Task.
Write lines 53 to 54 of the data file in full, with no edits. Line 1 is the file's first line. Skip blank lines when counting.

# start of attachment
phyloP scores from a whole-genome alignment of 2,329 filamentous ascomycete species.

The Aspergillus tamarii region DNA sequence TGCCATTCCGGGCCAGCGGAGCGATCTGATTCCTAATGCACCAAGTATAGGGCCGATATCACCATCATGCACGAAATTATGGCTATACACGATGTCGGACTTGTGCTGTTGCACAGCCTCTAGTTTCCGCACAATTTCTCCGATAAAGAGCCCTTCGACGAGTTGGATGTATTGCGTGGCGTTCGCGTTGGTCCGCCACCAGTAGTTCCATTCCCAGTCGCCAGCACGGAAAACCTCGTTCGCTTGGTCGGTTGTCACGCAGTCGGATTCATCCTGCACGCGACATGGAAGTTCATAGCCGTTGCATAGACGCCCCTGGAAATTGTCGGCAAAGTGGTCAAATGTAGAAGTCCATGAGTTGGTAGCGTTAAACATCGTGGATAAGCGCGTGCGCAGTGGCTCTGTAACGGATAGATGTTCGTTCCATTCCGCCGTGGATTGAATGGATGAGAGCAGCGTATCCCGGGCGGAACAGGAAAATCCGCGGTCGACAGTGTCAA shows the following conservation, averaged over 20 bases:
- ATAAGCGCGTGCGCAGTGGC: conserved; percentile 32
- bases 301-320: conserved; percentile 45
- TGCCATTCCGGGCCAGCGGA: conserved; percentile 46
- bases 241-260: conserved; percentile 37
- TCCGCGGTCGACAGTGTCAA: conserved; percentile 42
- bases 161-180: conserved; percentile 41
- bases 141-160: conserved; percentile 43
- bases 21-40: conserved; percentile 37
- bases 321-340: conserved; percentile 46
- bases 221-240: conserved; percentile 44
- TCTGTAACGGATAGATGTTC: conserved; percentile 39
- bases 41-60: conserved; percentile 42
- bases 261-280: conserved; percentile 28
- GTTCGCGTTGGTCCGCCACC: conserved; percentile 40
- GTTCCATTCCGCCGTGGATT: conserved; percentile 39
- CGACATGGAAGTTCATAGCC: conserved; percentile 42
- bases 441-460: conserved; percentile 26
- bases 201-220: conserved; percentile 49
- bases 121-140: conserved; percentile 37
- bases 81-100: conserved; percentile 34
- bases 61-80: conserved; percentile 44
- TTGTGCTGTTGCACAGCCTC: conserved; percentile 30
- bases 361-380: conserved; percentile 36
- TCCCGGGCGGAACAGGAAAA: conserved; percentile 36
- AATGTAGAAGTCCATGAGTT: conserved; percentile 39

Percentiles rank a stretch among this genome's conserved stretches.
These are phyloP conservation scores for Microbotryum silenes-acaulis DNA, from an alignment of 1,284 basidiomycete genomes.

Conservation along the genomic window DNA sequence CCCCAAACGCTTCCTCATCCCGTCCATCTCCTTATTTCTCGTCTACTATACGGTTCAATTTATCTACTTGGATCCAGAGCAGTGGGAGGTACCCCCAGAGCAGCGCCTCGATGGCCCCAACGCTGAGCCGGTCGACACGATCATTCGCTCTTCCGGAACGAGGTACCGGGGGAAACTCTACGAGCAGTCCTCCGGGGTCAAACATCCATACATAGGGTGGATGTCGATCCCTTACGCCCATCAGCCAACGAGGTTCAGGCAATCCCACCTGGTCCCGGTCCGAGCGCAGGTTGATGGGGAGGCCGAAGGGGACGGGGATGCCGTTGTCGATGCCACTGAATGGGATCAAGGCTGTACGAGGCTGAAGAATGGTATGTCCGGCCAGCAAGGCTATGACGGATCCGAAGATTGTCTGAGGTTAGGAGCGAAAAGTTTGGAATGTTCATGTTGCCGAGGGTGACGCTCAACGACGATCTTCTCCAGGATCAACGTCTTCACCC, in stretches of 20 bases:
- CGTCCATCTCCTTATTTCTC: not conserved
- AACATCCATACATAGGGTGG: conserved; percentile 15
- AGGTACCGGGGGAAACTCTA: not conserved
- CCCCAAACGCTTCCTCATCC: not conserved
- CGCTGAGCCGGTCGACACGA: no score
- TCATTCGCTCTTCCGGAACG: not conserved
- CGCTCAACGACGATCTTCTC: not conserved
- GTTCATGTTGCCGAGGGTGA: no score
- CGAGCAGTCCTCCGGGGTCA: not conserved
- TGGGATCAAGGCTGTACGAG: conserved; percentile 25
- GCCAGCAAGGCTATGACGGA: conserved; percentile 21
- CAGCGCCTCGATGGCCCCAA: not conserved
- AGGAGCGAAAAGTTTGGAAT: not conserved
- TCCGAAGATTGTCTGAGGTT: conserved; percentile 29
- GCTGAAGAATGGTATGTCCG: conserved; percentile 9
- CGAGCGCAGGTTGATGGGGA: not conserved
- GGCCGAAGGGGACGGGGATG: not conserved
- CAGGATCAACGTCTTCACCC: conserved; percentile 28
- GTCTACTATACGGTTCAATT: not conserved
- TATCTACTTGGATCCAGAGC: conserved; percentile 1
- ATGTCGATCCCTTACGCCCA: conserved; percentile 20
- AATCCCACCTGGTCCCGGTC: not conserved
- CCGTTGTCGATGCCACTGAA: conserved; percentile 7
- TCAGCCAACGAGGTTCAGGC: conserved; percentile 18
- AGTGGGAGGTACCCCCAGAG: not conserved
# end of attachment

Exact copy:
- CCGTTGTCGATGCCACTGAA: conserved; percentile 7
- TCAGCCAACGAGGTTCAGGC: conserved; percentile 18